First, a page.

Is 2012 the year for first time buyers?
With the economic downturn still looming in the United States, it might seem as if 2012 is not a good year to be a first-time homebuyer. However, if you’re looking for your first home, this could be the right time to buy if your financial situation is solid.
Pay down credit cards faster by transferring balances from high interest cards to low or no interest cards. Check offers online, such as no fee balance transfer cards, so you can compare rates.
You must get your credit in good shape before applying for your first mortgage. With the economy struggling and the housing market crash, lenders have tightened their belts.
Even if you don’t have a lot of debt, you still need to make sure your credit rating is as high as possible. Pull your credit reports from the three major bureaus and check for mistakes. Mistakes on credit reports do happen and errors will harm your score.
A healthy savings account is a must for a first-time homebuyer. You’ll need a down payment of at least 20 percent of the home’s value for a traditional mortgage. Qualifying for a mortgage is more difficult now than it was a few years ago.
Lenders moved away from no and low down payment home loans after the real estate market crashed in the United States, causing a flood of foreclosures. If a buyer has more equity in their home at the start of the loan, they are less likely to default.
If you can’t come up with 20 percent, you may be able to get a lower down payment if you qualify for a mortgage backed by the Federal Housing Administration. The FHA has its own rules for some aspects of the loan application process, so you’ll need more documentation of your income and financial state to qualify.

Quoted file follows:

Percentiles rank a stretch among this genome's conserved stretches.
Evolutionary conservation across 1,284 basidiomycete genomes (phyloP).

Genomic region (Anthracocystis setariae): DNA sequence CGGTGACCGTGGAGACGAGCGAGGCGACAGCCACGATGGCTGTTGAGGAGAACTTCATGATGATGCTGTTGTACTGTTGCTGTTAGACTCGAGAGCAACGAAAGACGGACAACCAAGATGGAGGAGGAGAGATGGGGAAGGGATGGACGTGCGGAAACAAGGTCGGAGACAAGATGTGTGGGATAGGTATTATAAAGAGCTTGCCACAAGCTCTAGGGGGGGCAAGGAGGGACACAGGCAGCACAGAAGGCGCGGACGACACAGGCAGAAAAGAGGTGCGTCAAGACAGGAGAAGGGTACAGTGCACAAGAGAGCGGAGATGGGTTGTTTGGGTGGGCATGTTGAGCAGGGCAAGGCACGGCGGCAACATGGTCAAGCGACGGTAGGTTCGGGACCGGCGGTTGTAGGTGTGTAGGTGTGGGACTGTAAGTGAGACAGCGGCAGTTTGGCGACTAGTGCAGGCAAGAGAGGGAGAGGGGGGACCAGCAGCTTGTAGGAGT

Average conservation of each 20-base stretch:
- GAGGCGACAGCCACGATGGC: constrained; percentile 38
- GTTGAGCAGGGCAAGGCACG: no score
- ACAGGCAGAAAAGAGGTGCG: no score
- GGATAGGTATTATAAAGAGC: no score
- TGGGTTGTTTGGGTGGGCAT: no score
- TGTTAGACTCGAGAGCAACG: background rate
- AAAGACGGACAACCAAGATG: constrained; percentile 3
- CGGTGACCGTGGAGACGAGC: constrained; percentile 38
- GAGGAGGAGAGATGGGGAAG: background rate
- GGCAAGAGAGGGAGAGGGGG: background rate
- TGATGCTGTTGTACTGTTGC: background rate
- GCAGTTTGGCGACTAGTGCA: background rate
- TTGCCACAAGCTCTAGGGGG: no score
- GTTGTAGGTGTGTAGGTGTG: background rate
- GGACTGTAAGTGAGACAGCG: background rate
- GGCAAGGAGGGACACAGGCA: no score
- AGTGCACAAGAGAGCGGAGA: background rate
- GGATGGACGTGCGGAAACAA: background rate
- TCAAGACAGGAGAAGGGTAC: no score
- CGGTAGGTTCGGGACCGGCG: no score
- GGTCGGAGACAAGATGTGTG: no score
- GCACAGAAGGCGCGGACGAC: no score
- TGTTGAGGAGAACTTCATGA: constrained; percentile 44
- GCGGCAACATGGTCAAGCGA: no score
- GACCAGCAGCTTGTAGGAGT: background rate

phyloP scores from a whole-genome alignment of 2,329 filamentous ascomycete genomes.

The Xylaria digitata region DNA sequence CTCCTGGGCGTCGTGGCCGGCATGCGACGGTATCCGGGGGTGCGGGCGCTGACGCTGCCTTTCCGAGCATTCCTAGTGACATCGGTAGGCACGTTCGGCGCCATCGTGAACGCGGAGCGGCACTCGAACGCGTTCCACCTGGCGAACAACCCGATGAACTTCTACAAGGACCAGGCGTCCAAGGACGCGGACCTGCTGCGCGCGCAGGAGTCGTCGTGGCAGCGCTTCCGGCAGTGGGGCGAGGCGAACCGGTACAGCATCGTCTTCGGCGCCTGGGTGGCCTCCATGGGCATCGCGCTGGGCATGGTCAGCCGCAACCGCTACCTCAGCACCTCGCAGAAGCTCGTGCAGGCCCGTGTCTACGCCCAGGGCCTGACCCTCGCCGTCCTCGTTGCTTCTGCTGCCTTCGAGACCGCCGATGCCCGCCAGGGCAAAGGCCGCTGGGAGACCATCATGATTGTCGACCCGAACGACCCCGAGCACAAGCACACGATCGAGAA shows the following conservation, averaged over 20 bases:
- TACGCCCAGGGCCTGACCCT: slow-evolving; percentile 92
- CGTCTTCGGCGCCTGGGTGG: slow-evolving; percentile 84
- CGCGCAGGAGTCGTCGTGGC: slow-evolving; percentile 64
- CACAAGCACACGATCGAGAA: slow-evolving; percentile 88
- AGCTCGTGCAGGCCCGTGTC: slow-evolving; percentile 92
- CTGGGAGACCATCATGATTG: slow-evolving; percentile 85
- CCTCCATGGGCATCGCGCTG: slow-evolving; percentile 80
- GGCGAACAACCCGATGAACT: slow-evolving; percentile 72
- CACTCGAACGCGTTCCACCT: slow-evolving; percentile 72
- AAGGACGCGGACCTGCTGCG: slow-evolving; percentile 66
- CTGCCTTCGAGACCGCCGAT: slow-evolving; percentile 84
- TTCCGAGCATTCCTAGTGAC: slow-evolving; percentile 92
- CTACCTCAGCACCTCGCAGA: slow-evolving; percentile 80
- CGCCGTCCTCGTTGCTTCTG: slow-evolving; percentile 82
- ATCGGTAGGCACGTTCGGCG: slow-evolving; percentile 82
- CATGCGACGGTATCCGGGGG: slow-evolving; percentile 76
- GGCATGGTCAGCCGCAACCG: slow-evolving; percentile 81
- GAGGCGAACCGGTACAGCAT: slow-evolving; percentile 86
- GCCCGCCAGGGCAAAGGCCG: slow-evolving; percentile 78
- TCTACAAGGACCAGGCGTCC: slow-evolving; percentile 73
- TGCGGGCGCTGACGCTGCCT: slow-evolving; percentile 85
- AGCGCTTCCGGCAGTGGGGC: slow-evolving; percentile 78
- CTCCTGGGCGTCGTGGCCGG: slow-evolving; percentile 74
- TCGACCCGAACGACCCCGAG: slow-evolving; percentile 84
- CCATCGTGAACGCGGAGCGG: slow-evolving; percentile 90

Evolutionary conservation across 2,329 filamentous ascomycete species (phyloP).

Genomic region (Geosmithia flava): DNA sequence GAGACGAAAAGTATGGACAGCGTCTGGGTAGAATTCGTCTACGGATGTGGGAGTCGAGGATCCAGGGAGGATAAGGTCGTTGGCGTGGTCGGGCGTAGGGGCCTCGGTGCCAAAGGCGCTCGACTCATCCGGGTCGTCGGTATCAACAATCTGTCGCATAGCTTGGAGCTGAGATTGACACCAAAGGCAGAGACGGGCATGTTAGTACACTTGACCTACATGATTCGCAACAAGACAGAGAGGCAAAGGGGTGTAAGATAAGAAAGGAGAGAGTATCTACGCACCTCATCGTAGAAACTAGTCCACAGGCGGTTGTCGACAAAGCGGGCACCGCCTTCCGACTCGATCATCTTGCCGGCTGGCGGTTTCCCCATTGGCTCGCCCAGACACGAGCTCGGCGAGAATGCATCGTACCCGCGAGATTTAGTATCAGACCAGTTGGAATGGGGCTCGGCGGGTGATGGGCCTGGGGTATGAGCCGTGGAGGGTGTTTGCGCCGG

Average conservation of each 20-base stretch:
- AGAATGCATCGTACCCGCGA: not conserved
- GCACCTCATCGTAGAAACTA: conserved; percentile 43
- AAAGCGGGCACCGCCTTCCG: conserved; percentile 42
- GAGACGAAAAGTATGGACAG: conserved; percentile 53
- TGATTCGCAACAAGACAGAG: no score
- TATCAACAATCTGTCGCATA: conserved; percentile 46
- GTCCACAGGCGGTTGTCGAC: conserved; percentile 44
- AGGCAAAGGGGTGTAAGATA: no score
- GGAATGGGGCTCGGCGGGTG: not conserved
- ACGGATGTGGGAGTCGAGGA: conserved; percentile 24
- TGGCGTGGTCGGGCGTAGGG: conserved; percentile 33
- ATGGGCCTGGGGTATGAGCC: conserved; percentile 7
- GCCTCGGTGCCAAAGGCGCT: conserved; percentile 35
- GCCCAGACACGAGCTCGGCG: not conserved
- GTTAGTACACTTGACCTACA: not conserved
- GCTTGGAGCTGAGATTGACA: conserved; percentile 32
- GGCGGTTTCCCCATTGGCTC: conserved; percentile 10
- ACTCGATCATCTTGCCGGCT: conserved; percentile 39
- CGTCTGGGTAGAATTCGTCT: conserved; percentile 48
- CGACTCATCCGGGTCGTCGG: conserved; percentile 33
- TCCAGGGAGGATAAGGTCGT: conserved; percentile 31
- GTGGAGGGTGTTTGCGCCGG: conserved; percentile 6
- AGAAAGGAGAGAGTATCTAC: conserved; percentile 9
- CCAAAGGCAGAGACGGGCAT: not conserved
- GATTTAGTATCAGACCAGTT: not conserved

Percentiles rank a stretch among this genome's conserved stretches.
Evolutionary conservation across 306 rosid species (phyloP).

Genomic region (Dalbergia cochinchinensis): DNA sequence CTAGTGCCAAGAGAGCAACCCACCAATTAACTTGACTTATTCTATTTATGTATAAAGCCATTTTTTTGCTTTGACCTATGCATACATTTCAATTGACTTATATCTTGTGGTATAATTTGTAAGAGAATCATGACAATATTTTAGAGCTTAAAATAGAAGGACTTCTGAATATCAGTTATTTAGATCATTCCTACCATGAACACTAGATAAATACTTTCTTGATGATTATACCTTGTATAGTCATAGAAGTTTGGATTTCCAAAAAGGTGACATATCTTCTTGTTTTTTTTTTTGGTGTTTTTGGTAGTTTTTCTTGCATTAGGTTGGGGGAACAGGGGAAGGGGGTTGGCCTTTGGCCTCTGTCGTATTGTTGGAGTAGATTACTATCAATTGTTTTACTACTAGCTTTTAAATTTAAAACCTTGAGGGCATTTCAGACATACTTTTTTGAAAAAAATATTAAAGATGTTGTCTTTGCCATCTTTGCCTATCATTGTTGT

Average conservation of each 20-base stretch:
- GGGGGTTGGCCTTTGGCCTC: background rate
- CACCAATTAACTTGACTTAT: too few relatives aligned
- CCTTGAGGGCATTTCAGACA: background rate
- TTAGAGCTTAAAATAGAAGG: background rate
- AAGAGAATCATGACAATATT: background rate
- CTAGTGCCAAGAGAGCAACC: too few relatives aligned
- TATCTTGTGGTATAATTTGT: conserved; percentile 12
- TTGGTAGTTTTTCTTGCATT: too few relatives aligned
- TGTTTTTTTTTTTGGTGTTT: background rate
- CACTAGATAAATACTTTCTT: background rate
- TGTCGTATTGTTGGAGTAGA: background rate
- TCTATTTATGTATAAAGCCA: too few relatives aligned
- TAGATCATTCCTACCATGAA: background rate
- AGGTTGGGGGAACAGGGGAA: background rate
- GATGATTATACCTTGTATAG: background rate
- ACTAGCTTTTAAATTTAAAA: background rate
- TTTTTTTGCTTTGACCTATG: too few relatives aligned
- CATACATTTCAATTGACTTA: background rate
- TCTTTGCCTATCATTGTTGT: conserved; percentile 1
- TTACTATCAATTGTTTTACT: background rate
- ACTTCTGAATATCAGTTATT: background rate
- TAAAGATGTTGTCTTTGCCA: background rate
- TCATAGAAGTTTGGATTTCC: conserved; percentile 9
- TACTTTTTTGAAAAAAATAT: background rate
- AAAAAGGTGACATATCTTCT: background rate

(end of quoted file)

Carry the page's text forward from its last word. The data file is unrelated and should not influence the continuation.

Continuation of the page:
Whether you qualify for a traditional loan or an FHA loan, you still need money to cover costs associated with a home purchase. A home inspection, for example, is usually paid for by the buyer and can cost hundreds of dollars.
As of 2012, the housing market is still unstable in the United States, with slowed growth. This “buyer’s market” is, for the most part, to your advantage.
A high foreclosure rate increases seller competition for buyers. In a flooded market, the buyer has the advantage under basic supply and demand principles.
If a street has 40 houses, for example and only one is for sale, the seller sets their price by local market values. But if that same street has 10 other foreclosed homes for sale by lenders, the competition creates lower prices. The private seller needs to weigh their price against the lenders’ prices so they can attract a buyer.
Buying a foreclosed property for a first home might be a good investment, but you must be careful. Foreclosed homes are usually sold ‘as is’, so the lender will not make any repairs before the sale.
If you’re considering a foreclosed home as your first home purchase, make sure you save enough money to cover unexpected problems. Discovering a problem after you move in is less disruptive if you have the funds to fix it.
If you’re struggling with financing for your first home purchase, consider asking family members and friends for help. Since lenders have tightened their mortgage eligibility criteria, you might find financing difficult even if you save and your credit is where it should be.
In the United States, more first time homebuyers have been turning to family and friends to cover gaps in financing. Most lenders will count funds from family members and friends as long as you have documentation that meets their requirements, such as a notarized statement.